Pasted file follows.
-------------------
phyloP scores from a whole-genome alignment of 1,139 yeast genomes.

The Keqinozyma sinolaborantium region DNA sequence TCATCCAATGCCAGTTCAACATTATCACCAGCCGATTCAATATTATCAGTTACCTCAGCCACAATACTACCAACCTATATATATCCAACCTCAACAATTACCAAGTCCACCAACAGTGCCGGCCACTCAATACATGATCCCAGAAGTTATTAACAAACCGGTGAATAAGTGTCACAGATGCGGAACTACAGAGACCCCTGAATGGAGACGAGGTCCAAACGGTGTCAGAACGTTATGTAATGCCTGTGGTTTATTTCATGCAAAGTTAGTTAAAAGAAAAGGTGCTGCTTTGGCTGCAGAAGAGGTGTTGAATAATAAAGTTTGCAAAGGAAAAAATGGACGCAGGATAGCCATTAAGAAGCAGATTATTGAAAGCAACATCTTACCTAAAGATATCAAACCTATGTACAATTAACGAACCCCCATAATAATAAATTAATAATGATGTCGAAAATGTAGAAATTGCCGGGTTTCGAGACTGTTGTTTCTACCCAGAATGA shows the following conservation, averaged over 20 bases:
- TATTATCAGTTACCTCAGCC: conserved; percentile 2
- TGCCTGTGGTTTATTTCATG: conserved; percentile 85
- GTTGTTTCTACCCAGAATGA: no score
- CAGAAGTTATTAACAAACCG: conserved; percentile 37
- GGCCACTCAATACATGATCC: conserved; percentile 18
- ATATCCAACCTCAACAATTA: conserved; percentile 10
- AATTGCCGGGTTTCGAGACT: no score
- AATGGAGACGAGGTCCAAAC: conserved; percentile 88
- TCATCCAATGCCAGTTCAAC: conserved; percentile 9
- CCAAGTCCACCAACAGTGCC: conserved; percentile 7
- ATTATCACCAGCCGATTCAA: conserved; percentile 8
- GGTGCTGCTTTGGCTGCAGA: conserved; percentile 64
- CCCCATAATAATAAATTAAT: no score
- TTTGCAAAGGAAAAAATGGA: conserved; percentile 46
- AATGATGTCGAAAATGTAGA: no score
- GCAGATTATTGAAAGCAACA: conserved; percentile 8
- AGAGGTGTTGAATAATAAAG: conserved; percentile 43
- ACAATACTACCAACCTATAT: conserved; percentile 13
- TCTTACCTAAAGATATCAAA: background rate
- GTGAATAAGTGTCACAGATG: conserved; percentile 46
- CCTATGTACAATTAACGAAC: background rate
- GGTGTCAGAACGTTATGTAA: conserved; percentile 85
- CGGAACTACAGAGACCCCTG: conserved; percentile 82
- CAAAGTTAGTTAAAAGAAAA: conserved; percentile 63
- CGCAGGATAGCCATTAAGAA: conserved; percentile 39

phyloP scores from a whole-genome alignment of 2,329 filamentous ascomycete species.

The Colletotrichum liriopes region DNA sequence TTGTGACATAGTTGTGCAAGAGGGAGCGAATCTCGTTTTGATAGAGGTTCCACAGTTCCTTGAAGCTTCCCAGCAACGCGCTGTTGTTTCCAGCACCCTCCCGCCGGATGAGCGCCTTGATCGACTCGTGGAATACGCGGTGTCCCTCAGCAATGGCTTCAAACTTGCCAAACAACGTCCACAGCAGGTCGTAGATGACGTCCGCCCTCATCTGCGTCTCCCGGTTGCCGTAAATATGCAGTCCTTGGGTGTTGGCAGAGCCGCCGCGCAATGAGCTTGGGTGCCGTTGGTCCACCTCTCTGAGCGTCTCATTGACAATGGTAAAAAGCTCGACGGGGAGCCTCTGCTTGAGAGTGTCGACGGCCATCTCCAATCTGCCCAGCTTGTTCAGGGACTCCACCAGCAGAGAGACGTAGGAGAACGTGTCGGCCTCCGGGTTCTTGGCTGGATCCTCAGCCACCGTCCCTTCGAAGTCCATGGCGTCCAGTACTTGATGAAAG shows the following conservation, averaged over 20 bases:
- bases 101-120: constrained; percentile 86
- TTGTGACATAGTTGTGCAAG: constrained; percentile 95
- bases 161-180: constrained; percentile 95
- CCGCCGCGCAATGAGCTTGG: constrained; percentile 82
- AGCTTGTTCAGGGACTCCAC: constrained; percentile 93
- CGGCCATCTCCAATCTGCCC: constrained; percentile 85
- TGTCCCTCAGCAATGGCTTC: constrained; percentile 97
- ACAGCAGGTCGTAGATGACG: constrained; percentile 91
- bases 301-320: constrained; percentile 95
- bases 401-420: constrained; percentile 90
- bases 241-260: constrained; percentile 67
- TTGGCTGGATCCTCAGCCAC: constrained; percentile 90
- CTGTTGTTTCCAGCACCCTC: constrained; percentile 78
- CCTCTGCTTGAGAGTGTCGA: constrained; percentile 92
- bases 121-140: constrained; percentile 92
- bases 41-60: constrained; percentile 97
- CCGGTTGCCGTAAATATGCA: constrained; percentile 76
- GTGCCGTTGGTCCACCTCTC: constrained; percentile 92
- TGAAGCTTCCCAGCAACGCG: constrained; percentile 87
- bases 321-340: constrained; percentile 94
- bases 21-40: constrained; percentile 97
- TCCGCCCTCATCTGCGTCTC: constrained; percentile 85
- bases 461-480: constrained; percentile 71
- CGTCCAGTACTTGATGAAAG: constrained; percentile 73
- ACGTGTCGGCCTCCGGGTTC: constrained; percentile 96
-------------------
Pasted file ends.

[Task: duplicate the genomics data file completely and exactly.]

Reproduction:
phyloP scores from a whole-genome alignment of 1,139 yeast genomes.

The Keqinozyma sinolaborantium region DNA sequence TCATCCAATGCCAGTTCAACATTATCACCAGCCGATTCAATATTATCAGTTACCTCAGCCACAATACTACCAACCTATATATATCCAACCTCAACAATTACCAAGTCCACCAACAGTGCCGGCCACTCAATACATGATCCCAGAAGTTATTAACAAACCGGTGAATAAGTGTCACAGATGCGGAACTACAGAGACCCCTGAATGGAGACGAGGTCCAAACGGTGTCAGAACGTTATGTAATGCCTGTGGTTTATTTCATGCAAAGTTAGTTAAAAGAAAAGGTGCTGCTTTGGCTGCAGAAGAGGTGTTGAATAATAAAGTTTGCAAAGGAAAAAATGGACGCAGGATAGCCATTAAGAAGCAGATTATTGAAAGCAACATCTTACCTAAAGATATCAAACCTATGTACAATTAACGAACCCCCATAATAATAAATTAATAATGATGTCGAAAATGTAGAAATTGCCGGGTTTCGAGACTGTTGTTTCTACCCAGAATGA shows the following conservation, averaged over 20 bases:
- TATTATCAGTTACCTCAGCC: conserved; percentile 2
- TGCCTGTGGTTTATTTCATG: conserved; percentile 85
- GTTGTTTCTACCCAGAATGA: no score
- CAGAAGTTATTAACAAACCG: conserved; percentile 37
- GGCCACTCAATACATGATCC: conserved; percentile 18
- ATATCCAACCTCAACAATTA: conserved; percentile 10
- AATTGCCGGGTTTCGAGACT: no score
- AATGGAGACGAGGTCCAAAC: conserved; percentile 88
- TCATCCAATGCCAGTTCAAC: conserved; percentile 9
- CCAAGTCCACCAACAGTGCC: conserved; percentile 7
- ATTATCACCAGCCGATTCAA: conserved; percentile 8
- GGTGCTGCTTTGGCTGCAGA: conserved; percentile 64
- CCCCATAATAATAAATTAAT: no score
- TTTGCAAAGGAAAAAATGGA: conserved; percentile 46
- AATGATGTCGAAAATGTAGA: no score
- GCAGATTATTGAAAGCAACA: conserved; percentile 8
- AGAGGTGTTGAATAATAAAG: conserved; percentile 43
- ACAATACTACCAACCTATAT: conserved; percentile 13
- TCTTACCTAAAGATATCAAA: background rate
- GTGAATAAGTGTCACAGATG: conserved; percentile 46
- CCTATGTACAATTAACGAAC: background rate
- GGTGTCAGAACGTTATGTAA: conserved; percentile 85
- CGGAACTACAGAGACCCCTG: conserved; percentile 82
- CAAAGTTAGTTAAAAGAAAA: conserved; percentile 63
- CGCAGGATAGCCATTAAGAA: conserved; percentile 39

phyloP scores from a whole-genome alignment of 2,329 filamentous ascomycete species.

The Colletotrichum liriopes region DNA sequence TTGTGACATAGTTGTGCAAGAGGGAGCGAATCTCGTTTTGATAGAGGTTCCACAGTTCCTTGAAGCTTCCCAGCAACGCGCTGTTGTTTCCAGCACCCTCCCGCCGGATGAGCGCCTTGATCGACTCGTGGAATACGCGGTGTCCCTCAGCAATGGCTTCAAACTTGCCAAACAACGTCCACAGCAGGTCGTAGATGACGTCCGCCCTCATCTGCGTCTCCCGGTTGCCGTAAATATGCAGTCCTTGGGTGTTGGCAGAGCCGCCGCGCAATGAGCTTGGGTGCCGTTGGTCCACCTCTCTGAGCGTCTCATTGACAATGGTAAAAAGCTCGACGGGGAGCCTCTGCTTGAGAGTGTCGACGGCCATCTCCAATCTGCCCAGCTTGTTCAGGGACTCCACCAGCAGAGAGACGTAGGAGAACGTGTCGGCCTCCGGGTTCTTGGCTGGATCCTCAGCCACCGTCCCTTCGAAGTCCATGGCGTCCAGTACTTGATGAAAG shows the following conservation, averaged over 20 bases:
- bases 101-120: constrained; percentile 86
- TTGTGACATAGTTGTGCAAG: constrained; percentile 95
- bases 161-180: constrained; percentile 95
- CCGCCGCGCAATGAGCTTGG: constrained; percentile 82
- AGCTTGTTCAGGGACTCCAC: constrained; percentile 93
- CGGCCATCTCCAATCTGCCC: constrained; percentile 85
- TGTCCCTCAGCAATGGCTTC: constrained; percentile 97
- ACAGCAGGTCGTAGATGACG: constrained; percentile 91
- bases 301-320: constrained; percentile 95
- bases 401-420: constrained; percentile 90
- bases 241-260: constrained; percentile 67
- TTGGCTGGATCCTCAGCCAC: constrained; percentile 90
- CTGTTGTTTCCAGCACCCTC: constrained; percentile 78
- CCTCTGCTTGAGAGTGTCGA: constrained; percentile 92
- bases 121-140: constrained; percentile 92
- bases 41-60: constrained; percentile 97
- CCGGTTGCCGTAAATATGCA: constrained; percentile 76
- GTGCCGTTGGTCCACCTCTC: constrained; percentile 92
- TGAAGCTTCCCAGCAACGCG: constrained; percentile 87
- bases 321-340: constrained; percentile 94
- bases 21-40: constrained; percentile 97
- TCCGCCCTCATCTGCGTCTC: constrained; percentile 85
- bases 461-480: constrained; percentile 71
- CGTCCAGTACTTGATGAAAG: constrained; percentile 73
- ACGTGTCGGCCTCCGGGTTC: constrained; percentile 96